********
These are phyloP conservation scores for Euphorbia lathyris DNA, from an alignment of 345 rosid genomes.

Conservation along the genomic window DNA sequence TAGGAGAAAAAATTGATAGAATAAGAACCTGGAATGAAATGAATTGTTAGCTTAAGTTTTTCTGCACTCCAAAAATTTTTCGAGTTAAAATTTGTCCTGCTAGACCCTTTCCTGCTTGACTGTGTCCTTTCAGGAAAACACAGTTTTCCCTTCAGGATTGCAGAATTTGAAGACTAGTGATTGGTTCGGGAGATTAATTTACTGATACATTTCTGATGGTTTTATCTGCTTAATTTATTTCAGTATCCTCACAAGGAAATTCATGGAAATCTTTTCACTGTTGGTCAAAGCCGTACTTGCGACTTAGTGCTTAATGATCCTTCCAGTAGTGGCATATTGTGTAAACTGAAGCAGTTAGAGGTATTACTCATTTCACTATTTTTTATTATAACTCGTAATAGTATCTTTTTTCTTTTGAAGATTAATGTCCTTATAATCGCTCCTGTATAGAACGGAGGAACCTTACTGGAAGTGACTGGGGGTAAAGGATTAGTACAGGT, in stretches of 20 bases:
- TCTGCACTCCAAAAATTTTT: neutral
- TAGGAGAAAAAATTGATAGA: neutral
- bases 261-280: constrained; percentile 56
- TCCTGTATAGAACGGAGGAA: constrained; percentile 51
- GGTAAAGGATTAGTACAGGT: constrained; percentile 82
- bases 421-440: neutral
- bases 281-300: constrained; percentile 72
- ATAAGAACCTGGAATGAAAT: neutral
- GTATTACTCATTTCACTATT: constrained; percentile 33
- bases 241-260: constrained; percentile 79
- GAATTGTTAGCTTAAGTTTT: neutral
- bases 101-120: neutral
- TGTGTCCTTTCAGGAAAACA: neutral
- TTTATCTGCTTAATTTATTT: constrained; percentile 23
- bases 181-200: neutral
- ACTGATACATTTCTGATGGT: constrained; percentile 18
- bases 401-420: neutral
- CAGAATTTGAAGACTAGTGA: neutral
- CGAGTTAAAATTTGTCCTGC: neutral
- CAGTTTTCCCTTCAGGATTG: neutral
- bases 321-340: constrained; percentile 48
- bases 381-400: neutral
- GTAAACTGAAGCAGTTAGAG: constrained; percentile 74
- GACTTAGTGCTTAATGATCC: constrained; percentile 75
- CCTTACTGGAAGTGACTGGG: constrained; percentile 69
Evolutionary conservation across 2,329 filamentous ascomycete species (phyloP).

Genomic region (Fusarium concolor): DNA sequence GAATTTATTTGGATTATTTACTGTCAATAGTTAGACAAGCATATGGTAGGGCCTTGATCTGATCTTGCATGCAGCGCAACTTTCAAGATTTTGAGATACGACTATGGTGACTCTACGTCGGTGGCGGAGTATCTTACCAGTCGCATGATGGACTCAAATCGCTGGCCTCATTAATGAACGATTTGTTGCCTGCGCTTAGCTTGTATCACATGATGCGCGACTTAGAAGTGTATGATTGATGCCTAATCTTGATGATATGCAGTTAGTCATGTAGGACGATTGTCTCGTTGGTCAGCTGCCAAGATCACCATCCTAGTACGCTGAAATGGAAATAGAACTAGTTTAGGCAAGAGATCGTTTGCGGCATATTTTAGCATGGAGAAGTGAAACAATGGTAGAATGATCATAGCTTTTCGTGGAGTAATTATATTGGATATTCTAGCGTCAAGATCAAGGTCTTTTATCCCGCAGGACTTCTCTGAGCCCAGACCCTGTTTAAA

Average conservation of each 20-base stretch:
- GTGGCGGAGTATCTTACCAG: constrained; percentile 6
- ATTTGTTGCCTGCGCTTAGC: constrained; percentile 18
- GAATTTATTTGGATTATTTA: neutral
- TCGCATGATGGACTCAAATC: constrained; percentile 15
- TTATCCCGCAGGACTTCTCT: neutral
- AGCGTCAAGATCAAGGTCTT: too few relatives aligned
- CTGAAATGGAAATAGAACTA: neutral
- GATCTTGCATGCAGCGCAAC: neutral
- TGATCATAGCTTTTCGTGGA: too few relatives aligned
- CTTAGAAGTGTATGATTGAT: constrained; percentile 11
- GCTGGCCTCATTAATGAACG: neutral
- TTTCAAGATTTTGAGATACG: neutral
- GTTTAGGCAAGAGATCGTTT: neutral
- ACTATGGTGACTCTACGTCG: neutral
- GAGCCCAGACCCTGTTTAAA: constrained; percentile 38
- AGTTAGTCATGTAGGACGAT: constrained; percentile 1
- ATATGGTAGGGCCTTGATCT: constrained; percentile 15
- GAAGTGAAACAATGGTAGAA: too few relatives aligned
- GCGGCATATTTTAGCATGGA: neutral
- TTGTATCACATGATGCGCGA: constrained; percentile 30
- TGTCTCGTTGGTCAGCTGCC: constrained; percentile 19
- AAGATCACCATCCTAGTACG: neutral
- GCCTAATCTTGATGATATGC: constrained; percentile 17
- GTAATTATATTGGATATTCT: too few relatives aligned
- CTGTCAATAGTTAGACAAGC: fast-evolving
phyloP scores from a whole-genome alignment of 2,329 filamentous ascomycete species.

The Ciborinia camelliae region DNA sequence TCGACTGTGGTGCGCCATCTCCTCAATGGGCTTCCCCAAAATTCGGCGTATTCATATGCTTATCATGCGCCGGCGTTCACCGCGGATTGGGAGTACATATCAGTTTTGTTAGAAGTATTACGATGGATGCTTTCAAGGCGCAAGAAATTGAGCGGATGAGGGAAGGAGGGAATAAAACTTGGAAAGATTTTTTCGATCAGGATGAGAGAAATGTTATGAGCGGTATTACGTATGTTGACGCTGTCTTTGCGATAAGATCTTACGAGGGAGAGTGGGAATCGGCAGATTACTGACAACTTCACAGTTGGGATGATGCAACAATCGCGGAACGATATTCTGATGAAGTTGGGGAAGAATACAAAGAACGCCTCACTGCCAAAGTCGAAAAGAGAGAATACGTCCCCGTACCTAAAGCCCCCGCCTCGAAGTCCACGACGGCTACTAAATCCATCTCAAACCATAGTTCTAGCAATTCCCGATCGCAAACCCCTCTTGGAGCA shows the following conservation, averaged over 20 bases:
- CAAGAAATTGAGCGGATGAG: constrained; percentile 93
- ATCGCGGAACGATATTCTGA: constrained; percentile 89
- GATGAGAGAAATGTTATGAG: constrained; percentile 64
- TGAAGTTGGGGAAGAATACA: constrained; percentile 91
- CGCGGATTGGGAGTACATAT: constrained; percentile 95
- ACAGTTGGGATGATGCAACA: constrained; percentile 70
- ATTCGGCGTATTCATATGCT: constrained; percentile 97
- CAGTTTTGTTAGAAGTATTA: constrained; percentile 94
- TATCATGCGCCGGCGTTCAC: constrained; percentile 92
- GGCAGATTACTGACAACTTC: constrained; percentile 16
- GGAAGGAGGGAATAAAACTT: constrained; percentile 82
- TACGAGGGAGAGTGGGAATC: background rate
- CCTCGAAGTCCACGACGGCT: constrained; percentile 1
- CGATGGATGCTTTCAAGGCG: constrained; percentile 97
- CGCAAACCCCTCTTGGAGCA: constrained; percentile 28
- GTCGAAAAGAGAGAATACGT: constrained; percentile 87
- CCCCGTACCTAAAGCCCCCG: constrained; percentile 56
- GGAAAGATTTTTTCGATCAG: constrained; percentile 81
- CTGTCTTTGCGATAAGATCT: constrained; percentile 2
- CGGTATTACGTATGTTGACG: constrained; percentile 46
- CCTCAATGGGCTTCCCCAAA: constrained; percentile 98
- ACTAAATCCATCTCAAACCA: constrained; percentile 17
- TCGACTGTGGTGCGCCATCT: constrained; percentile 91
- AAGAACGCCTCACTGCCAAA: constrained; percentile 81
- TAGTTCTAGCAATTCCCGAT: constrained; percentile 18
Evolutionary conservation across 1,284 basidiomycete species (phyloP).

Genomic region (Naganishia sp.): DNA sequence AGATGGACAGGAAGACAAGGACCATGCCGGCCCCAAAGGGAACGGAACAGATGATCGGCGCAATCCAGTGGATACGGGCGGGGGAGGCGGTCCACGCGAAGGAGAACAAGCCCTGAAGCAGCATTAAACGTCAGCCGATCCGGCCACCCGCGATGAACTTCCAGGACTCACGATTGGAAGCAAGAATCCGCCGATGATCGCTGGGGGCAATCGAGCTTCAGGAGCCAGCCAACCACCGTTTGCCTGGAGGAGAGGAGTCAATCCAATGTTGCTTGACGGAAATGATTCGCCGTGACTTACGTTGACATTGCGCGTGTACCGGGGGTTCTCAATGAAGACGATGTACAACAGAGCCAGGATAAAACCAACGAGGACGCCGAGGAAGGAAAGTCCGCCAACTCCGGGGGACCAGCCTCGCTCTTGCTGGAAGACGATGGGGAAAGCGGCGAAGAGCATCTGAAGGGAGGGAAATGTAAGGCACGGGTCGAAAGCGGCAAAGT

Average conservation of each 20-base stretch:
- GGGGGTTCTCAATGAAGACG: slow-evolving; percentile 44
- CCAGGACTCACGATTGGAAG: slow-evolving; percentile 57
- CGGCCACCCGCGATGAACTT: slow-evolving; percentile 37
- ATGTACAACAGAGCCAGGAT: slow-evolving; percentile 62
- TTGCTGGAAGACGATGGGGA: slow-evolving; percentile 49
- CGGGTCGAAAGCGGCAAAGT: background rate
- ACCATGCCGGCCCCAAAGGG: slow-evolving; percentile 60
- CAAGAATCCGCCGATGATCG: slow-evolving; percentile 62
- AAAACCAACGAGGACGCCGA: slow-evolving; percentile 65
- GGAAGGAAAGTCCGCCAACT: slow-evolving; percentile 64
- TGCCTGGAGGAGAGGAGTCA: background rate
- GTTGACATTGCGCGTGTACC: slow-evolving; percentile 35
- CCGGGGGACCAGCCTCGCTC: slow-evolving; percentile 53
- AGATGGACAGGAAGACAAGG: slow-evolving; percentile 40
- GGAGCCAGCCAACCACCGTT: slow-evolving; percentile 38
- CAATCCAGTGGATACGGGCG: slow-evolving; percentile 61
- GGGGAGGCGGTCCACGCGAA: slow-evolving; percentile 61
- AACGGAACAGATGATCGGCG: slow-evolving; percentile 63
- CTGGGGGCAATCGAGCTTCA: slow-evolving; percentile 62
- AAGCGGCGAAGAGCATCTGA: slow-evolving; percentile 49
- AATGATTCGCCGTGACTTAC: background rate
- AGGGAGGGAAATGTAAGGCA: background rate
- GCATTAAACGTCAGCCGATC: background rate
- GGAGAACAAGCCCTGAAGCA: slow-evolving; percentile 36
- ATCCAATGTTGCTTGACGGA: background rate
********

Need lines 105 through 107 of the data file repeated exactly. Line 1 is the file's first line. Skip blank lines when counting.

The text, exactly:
- AAGCGGCGAAGAGCATCTGA: slow-evolving; percentile 49
- AATGATTCGCCGTGACTTAC: background rate
- AGGGAGGGAAATGTAAGGCA: background rate